A. Yes, you can.
Any child, as long as he or she has earned income, can set up a Roth IRA account. So if your teenager son or daughter is working a summer job and has income, it's a good idea to set up a Roth IRA account for him or her.
Where to set up a Roth IRA for a teenager?
While some brokerage firms don't let minors open IRA's, some do and it's easy to open a custodial IRA account. You need to pay attention to minimum amount required to open an account, annual management fee required or not.
Once a custodial IRA account is set up, your son or daughter can invest in anything available at that broker. The IRA must be held in his or her and the custodian's name, and must use the minor's social security number.
Charles Schwab allows a minor to open a custodial IRA with $100, and it charges no annual or maintenance fees. A minor can establish an IRA at Vanguard as long as a parent or custodian signs the adoption agreement. The minimum initial investment is $3,000 for most funds, including the target-retirement funds; however, the investment minimum is just $1,000 for the STAR Fund (a fund-of-funds). There’s a $20 annual fee for accounts with less than $10,000, which can be waived if the investor signs up for e-delivery of statements and reports.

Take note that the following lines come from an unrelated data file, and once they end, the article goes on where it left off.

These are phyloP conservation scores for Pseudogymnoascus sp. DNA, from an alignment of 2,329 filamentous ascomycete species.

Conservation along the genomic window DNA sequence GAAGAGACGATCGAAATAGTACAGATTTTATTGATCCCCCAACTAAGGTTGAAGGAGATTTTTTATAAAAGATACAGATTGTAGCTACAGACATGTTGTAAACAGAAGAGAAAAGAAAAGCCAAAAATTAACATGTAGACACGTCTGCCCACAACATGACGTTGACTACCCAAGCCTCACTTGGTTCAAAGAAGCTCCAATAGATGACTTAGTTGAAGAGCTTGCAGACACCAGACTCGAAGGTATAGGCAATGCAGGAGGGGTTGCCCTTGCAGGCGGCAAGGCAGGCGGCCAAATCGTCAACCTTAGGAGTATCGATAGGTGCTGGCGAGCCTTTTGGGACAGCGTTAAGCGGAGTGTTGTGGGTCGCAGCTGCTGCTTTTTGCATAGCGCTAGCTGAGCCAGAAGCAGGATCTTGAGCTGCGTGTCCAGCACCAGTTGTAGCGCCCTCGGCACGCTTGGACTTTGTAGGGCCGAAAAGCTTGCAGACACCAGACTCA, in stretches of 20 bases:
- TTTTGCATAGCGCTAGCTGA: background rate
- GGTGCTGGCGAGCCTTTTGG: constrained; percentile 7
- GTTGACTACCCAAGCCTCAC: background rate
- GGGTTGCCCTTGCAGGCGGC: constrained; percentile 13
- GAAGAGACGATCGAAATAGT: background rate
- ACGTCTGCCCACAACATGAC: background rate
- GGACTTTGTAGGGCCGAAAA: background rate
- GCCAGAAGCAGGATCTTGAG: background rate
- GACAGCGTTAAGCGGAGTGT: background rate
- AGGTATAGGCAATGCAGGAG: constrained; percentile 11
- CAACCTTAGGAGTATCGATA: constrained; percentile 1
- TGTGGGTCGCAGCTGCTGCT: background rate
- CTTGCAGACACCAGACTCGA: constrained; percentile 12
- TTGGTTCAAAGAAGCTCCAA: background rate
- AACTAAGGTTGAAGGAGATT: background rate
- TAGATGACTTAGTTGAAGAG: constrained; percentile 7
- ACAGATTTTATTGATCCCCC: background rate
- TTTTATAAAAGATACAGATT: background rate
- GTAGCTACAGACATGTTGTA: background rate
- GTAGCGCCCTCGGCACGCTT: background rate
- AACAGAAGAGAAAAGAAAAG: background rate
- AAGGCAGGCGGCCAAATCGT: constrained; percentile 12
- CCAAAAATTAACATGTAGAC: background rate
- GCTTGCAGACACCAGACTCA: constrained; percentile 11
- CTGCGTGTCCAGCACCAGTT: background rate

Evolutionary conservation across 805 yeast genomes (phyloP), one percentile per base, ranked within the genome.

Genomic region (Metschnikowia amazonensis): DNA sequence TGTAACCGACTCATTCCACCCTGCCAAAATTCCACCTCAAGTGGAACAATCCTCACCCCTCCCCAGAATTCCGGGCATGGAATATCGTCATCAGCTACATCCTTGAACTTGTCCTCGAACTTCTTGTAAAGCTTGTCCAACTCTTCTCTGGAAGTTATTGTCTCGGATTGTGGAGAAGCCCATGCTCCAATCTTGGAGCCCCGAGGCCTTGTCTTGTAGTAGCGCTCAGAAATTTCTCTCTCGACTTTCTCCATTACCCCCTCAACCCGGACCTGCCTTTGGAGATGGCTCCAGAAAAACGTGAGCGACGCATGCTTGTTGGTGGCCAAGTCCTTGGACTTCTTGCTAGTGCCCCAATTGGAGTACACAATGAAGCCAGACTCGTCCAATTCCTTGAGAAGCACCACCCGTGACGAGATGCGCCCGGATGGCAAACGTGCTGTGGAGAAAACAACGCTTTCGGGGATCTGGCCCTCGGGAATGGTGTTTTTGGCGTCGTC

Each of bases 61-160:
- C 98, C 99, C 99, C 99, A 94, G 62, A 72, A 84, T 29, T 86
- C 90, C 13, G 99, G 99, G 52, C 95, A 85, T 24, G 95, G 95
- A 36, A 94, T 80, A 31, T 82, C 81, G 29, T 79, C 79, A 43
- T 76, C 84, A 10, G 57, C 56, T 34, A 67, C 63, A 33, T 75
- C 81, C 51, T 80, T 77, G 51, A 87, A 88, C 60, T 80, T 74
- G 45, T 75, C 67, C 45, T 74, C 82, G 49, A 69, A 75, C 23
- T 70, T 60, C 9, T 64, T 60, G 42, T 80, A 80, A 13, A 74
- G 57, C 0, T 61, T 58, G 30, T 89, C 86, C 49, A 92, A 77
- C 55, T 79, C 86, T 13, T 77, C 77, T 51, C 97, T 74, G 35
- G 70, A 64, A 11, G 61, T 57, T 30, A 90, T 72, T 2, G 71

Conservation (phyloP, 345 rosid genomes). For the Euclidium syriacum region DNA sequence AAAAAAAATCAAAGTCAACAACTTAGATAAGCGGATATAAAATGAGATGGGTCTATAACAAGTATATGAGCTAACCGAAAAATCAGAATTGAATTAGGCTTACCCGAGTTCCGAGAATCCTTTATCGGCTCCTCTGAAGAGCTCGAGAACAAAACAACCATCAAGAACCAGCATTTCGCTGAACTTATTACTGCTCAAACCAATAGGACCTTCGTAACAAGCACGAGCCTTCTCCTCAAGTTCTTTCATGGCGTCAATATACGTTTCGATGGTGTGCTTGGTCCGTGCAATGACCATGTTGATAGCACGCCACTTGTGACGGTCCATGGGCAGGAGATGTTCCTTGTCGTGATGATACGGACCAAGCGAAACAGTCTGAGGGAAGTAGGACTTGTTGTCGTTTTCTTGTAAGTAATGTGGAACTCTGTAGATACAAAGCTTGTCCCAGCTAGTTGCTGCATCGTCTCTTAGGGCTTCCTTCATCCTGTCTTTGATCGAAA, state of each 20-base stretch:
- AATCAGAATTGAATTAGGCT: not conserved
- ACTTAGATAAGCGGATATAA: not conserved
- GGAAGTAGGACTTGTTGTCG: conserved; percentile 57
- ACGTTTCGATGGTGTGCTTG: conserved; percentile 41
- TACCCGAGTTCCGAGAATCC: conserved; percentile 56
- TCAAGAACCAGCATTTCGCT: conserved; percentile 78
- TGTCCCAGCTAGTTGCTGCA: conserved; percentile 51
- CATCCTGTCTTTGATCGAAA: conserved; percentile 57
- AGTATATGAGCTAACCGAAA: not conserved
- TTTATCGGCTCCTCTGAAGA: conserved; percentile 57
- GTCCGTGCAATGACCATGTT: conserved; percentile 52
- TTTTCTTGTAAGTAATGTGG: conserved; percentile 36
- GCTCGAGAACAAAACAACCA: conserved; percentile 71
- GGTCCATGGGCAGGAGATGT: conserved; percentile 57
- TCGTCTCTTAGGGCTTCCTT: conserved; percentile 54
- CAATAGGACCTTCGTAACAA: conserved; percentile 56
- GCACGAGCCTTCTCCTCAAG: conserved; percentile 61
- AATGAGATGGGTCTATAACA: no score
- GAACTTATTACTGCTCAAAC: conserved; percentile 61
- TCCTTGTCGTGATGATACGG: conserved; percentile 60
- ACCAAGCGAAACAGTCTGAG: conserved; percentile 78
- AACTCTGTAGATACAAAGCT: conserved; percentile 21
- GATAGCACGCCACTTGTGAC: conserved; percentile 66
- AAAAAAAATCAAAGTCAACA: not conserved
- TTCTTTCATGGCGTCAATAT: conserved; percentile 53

Please note, your child's earned income cannot be reported on the parent's tax return.
If your teenager files his or her own tax return, you can still claim him or her a a dependent on your tax return, as long as the child passes all the dependency tests:
- Citizenship Test
- Relationship Test
- Age Test
- Residency Test
- Support Test (meaning you, the parent, supply more than half the child’s support, i.e. food, shelter, clothing, medical care, etc)
- Dependent Taxpayer Test
- Joint Return Test
The details on these tests can be found at the IRS website Publication 501 http://www.irs.gov/pub/irs-pdf/p501.pdf